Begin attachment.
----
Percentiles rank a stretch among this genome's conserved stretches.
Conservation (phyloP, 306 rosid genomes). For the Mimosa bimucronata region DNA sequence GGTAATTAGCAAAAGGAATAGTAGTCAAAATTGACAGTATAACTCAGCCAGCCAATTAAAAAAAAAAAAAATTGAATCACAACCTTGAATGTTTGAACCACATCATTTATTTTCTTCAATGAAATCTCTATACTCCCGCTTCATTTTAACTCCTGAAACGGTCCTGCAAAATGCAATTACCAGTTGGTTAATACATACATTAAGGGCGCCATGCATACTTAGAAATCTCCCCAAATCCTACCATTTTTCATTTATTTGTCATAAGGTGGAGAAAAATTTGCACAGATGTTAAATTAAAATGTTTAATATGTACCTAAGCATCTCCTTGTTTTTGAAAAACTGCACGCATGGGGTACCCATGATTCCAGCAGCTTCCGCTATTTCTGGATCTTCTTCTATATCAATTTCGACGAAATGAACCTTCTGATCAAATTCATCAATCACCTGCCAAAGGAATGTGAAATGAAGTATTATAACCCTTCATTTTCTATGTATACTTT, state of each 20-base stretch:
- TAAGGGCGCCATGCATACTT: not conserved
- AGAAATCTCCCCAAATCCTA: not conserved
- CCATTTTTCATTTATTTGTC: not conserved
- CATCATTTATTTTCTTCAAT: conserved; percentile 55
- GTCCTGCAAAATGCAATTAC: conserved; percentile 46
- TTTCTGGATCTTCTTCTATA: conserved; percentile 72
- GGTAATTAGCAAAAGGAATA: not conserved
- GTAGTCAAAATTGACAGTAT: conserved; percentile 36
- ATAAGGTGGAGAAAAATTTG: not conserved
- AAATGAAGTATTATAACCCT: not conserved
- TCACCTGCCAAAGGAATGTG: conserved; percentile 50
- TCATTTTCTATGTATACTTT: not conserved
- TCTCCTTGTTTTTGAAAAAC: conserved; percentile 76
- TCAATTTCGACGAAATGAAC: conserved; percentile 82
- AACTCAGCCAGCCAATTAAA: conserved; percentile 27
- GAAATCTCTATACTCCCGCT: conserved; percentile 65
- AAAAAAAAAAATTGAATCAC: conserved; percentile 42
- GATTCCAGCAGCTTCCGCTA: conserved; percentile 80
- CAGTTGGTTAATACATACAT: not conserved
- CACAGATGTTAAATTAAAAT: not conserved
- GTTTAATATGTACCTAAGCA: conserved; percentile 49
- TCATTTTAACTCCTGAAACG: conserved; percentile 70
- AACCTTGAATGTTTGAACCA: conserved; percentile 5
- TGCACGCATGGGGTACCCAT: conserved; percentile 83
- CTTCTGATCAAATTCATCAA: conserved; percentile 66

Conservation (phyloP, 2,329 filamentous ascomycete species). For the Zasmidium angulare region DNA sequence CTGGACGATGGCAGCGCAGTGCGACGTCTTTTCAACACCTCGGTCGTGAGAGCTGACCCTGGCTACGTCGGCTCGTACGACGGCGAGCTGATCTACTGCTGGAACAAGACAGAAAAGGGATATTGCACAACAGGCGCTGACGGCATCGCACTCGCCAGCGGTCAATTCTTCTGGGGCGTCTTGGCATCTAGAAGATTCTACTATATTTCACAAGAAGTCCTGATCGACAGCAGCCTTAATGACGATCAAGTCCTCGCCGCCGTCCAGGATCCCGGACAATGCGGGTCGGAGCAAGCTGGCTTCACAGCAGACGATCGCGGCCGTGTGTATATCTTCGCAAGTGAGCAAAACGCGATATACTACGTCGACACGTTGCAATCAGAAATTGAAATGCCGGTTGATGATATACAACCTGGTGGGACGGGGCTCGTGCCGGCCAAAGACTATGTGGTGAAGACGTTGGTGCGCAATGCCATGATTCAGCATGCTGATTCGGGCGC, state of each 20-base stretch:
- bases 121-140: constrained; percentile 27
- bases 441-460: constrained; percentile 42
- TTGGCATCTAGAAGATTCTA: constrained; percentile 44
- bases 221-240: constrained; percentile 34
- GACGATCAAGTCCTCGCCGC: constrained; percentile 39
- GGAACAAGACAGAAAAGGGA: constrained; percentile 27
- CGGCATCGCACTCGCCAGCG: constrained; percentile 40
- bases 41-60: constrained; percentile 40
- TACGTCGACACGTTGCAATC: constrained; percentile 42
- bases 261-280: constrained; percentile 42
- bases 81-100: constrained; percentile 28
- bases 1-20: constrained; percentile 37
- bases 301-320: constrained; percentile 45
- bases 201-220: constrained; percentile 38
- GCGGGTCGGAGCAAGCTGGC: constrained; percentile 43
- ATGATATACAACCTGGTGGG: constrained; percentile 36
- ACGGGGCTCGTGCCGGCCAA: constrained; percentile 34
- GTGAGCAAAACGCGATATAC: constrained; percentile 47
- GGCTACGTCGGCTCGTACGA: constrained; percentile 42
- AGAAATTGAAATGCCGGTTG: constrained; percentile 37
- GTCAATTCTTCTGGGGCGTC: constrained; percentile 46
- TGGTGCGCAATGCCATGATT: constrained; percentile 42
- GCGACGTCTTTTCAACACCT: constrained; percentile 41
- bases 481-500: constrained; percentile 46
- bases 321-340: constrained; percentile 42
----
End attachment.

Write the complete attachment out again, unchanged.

Percentiles rank a stretch among this genome's conserved stretches.
Conservation (phyloP, 306 rosid genomes). For the Mimosa bimucronata region DNA sequence GGTAATTAGCAAAAGGAATAGTAGTCAAAATTGACAGTATAACTCAGCCAGCCAATTAAAAAAAAAAAAAATTGAATCACAACCTTGAATGTTTGAACCACATCATTTATTTTCTTCAATGAAATCTCTATACTCCCGCTTCATTTTAACTCCTGAAACGGTCCTGCAAAATGCAATTACCAGTTGGTTAATACATACATTAAGGGCGCCATGCATACTTAGAAATCTCCCCAAATCCTACCATTTTTCATTTATTTGTCATAAGGTGGAGAAAAATTTGCACAGATGTTAAATTAAAATGTTTAATATGTACCTAAGCATCTCCTTGTTTTTGAAAAACTGCACGCATGGGGTACCCATGATTCCAGCAGCTTCCGCTATTTCTGGATCTTCTTCTATATCAATTTCGACGAAATGAACCTTCTGATCAAATTCATCAATCACCTGCCAAAGGAATGTGAAATGAAGTATTATAACCCTTCATTTTCTATGTATACTTT, state of each 20-base stretch:
- TAAGGGCGCCATGCATACTT: not conserved
- AGAAATCTCCCCAAATCCTA: not conserved
- CCATTTTTCATTTATTTGTC: not conserved
- CATCATTTATTTTCTTCAAT: conserved; percentile 55
- GTCCTGCAAAATGCAATTAC: conserved; percentile 46
- TTTCTGGATCTTCTTCTATA: conserved; percentile 72
- GGTAATTAGCAAAAGGAATA: not conserved
- GTAGTCAAAATTGACAGTAT: conserved; percentile 36
- ATAAGGTGGAGAAAAATTTG: not conserved
- AAATGAAGTATTATAACCCT: not conserved
- TCACCTGCCAAAGGAATGTG: conserved; percentile 50
- TCATTTTCTATGTATACTTT: not conserved
- TCTCCTTGTTTTTGAAAAAC: conserved; percentile 76
- TCAATTTCGACGAAATGAAC: conserved; percentile 82
- AACTCAGCCAGCCAATTAAA: conserved; percentile 27
- GAAATCTCTATACTCCCGCT: conserved; percentile 65
- AAAAAAAAAAATTGAATCAC: conserved; percentile 42
- GATTCCAGCAGCTTCCGCTA: conserved; percentile 80
- CAGTTGGTTAATACATACAT: not conserved
- CACAGATGTTAAATTAAAAT: not conserved
- GTTTAATATGTACCTAAGCA: conserved; percentile 49
- TCATTTTAACTCCTGAAACG: conserved; percentile 70
- AACCTTGAATGTTTGAACCA: conserved; percentile 5
- TGCACGCATGGGGTACCCAT: conserved; percentile 83
- CTTCTGATCAAATTCATCAA: conserved; percentile 66

Conservation (phyloP, 2,329 filamentous ascomycete species). For the Zasmidium angulare region DNA sequence CTGGACGATGGCAGCGCAGTGCGACGTCTTTTCAACACCTCGGTCGTGAGAGCTGACCCTGGCTACGTCGGCTCGTACGACGGCGAGCTGATCTACTGCTGGAACAAGACAGAAAAGGGATATTGCACAACAGGCGCTGACGGCATCGCACTCGCCAGCGGTCAATTCTTCTGGGGCGTCTTGGCATCTAGAAGATTCTACTATATTTCACAAGAAGTCCTGATCGACAGCAGCCTTAATGACGATCAAGTCCTCGCCGCCGTCCAGGATCCCGGACAATGCGGGTCGGAGCAAGCTGGCTTCACAGCAGACGATCGCGGCCGTGTGTATATCTTCGCAAGTGAGCAAAACGCGATATACTACGTCGACACGTTGCAATCAGAAATTGAAATGCCGGTTGATGATATACAACCTGGTGGGACGGGGCTCGTGCCGGCCAAAGACTATGTGGTGAAGACGTTGGTGCGCAATGCCATGATTCAGCATGCTGATTCGGGCGC, state of each 20-base stretch:
- bases 121-140: constrained; percentile 27
- bases 441-460: constrained; percentile 42
- TTGGCATCTAGAAGATTCTA: constrained; percentile 44
- bases 221-240: constrained; percentile 34
- GACGATCAAGTCCTCGCCGC: constrained; percentile 39
- GGAACAAGACAGAAAAGGGA: constrained; percentile 27
- CGGCATCGCACTCGCCAGCG: constrained; percentile 40
- bases 41-60: constrained; percentile 40
- TACGTCGACACGTTGCAATC: constrained; percentile 42
- bases 261-280: constrained; percentile 42
- bases 81-100: constrained; percentile 28
- bases 1-20: constrained; percentile 37
- bases 301-320: constrained; percentile 45
- bases 201-220: constrained; percentile 38
- GCGGGTCGGAGCAAGCTGGC: constrained; percentile 43
- ATGATATACAACCTGGTGGG: constrained; percentile 36
- ACGGGGCTCGTGCCGGCCAA: constrained; percentile 34
- GTGAGCAAAACGCGATATAC: constrained; percentile 47
- GGCTACGTCGGCTCGTACGA: constrained; percentile 42
- AGAAATTGAAATGCCGGTTG: constrained; percentile 37
- GTCAATTCTTCTGGGGCGTC: constrained; percentile 46
- TGGTGCGCAATGCCATGATT: constrained; percentile 42
- GCGACGTCTTTTCAACACCT: constrained; percentile 41
- bases 481-500: constrained; percentile 46
- bases 321-340: constrained; percentile 42